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AB0895 Descriptive Epidemiology on Hypovitaminosis D as the Possible Main Risk Factor for Osteoporosis
  1. H.M. Al Attia
  1. Universal Hospital, Abu Dhabi, United Arab Emirates


Background Hypovitaminosis D as the possible main risk factor for inducing osteoporosis.

Objectives To determine the prevalence o of hypovitaminosis D as the possible main risk factor for inducing osteoporosis in an attempt to differentiate between the association of the two conditions and the direct causal relationship.

Methods Retrospectively, we reviewed the records of 131 adult patients with hypovitaminosis D who underwent DXA scanning. Results of the scan were interpreted according to the T or the Z scores for patients above and below 50 years of age respectively. A score of -2.5 or less in one or more of the examined sites indicated the presence of osteoporosis. Other Data of interest were age, nationality, 25 (OH) D3, PTH (assayed by CMIA, Abbot), and serum calcium. The study does not include data of patients who are concurrently or recently been on corticosteroids therapy, or patients with autoimmune diseases and others with chronic renal failure.

Results The majority of the patients were Arab Individuals (77%) from various Arab states. The rest were Asian and non Asian individuals. All are residents of Abu Dhabi, UAE. 68 were females. 28 (21.5%) were deficient (<12 ng/ml) vs. 103 insufficient (12-30 ng/ml) for the vitamin. 60 individuals had normal outcome of DXA (46%), 47 with osteopenia (36%) and 24 (18.5%) had osteoporosis. The mean age of the latter was (51.2±17.5 vs. 46.4 years ±12) in l patients with normal outcome, p=0.15. Osteoporosis in males was determined in 5/63 (8%) vs. 19/68 (28%) in females, p=0.005,whereas more males expressed normal outcome on DXA compared to females (60.5% vs. 32.5%, p=0.001. However, the mean age of patients with osteoporosis was comparable in males and females respectively, (43.4±23.4 vs. 53.3±15.8 yrs, p=0.27). Age was also non –discriminatory in osteoporotics below and above the age of 50 years (41.5% vs. 58.5%, respectively, p=0.386). The mean values of 25(OH)D3,serum calcium and PTH were not different in patients with osteoporosis and others with normal outcome (17.8±5.47 vs.18.3±5.95 ng/mlfor 25 (OH) D3, 9.41±0.44 vs. 9.38±0.372 mg% for serum calcium and 105±65.1 vs.94.3±53.7 pg/ml for PTH, and 97.6±7.8 vs, 73.2±17.9 U/l foralkaline phosphatase) respectively, P=NS. 67.5% had secondary hyperparathyroidism vs. 32.5% with blunted PTH response. Secondary hyperparathyroidism occurred in 15/21 (71.5%) in patients with osteoporosis vs. 38/54 (70.5%), in those with normal outcome, p=1.00. Four in the deficient group (14%) and 20 (19.5%) among the insufficient had osteoporosis, p=0.78.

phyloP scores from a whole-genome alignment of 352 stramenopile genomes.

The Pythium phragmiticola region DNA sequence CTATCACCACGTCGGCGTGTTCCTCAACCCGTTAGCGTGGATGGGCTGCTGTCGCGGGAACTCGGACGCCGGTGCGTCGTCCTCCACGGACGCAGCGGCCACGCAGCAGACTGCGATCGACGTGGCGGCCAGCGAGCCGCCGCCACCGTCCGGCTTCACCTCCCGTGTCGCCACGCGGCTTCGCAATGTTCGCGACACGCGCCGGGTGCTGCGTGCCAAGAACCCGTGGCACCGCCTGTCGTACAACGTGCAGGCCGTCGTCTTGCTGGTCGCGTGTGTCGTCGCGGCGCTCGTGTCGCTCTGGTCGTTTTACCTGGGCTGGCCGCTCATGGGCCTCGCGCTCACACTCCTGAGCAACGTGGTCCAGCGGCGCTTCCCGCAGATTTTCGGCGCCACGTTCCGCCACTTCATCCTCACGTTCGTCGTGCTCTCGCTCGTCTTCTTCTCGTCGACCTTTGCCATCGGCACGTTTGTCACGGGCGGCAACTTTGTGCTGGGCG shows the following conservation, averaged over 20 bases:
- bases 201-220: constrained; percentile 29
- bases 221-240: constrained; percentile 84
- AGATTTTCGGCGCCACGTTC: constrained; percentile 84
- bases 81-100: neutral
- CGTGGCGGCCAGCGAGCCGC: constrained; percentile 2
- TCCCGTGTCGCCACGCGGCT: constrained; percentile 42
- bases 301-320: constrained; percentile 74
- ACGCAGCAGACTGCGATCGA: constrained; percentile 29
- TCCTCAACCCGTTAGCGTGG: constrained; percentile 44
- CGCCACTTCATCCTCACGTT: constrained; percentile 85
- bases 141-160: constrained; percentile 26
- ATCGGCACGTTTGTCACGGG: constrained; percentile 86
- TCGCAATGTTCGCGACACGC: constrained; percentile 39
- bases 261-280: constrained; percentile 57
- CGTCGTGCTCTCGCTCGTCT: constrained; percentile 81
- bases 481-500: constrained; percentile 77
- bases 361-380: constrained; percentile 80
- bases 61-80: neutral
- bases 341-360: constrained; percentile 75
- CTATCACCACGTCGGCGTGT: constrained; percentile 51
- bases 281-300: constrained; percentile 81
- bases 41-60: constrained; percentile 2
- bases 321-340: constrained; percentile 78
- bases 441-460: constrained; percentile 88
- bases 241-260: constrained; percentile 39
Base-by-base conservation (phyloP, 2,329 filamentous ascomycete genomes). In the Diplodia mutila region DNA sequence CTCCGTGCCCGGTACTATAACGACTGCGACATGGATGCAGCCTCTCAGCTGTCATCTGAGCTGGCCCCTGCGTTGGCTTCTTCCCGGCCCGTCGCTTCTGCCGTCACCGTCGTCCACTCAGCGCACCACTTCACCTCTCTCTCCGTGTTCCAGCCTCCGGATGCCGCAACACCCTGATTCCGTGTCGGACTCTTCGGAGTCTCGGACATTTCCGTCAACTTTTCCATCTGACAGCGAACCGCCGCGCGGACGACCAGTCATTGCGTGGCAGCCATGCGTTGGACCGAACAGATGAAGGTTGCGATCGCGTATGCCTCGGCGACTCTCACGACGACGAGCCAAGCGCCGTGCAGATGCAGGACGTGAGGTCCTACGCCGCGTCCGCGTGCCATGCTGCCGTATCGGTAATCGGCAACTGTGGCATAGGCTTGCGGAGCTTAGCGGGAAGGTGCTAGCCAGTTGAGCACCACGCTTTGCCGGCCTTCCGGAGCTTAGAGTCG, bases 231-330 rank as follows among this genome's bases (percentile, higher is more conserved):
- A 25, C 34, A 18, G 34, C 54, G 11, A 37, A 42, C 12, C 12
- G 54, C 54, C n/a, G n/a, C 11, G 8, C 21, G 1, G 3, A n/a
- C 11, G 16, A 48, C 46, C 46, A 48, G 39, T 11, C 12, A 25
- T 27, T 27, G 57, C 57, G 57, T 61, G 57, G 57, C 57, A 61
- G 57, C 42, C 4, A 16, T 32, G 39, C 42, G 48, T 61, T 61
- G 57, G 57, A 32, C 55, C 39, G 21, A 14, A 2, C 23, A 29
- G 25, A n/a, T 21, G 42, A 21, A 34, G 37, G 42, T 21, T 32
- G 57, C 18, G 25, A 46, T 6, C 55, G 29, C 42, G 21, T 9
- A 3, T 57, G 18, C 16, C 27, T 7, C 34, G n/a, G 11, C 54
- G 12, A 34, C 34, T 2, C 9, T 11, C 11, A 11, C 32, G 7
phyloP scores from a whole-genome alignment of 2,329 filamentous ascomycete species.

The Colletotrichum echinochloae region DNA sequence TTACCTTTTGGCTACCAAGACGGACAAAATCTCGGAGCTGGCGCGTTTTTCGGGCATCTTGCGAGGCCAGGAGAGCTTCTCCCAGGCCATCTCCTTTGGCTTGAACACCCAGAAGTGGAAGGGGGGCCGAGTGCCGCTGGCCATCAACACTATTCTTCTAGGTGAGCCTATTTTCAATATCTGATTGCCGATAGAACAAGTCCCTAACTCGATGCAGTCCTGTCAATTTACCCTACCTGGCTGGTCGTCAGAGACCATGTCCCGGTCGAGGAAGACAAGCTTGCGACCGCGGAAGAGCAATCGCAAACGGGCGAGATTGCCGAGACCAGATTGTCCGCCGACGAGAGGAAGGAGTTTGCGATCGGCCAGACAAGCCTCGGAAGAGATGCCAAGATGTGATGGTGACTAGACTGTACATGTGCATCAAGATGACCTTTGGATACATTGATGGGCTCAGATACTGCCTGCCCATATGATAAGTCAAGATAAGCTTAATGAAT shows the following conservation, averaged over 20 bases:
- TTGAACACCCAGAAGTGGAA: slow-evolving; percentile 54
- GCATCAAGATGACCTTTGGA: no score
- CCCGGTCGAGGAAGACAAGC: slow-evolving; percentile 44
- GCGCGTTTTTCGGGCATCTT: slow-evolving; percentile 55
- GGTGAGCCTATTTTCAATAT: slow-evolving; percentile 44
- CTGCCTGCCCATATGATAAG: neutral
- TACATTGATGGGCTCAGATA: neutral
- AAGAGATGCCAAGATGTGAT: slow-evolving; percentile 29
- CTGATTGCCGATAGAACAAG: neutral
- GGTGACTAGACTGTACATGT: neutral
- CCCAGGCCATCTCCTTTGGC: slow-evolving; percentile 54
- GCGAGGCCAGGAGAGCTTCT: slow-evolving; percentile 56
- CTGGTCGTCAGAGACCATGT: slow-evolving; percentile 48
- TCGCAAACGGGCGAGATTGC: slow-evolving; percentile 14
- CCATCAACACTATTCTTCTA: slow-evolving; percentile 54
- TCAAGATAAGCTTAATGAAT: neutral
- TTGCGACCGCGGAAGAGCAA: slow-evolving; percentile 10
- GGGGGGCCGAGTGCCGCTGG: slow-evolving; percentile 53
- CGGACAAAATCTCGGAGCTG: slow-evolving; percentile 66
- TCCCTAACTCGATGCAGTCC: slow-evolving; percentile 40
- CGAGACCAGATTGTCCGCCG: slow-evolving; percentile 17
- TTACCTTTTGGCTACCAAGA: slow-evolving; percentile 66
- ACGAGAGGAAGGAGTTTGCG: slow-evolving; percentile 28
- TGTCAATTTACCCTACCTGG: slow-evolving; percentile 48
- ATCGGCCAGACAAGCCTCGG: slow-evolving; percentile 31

Conclusions Osteoporosis tends to occur in the minority of patients with hypovitaminosis D irrespective to the degree of the inadequacy of the vitamin. In these patients, osteoporosis appears to be gender- related and associated with low body mass index. Future work should compare these findings to others in patients with osteoporosis but with normal vitamin D status.

Disclosure of Interest None declared

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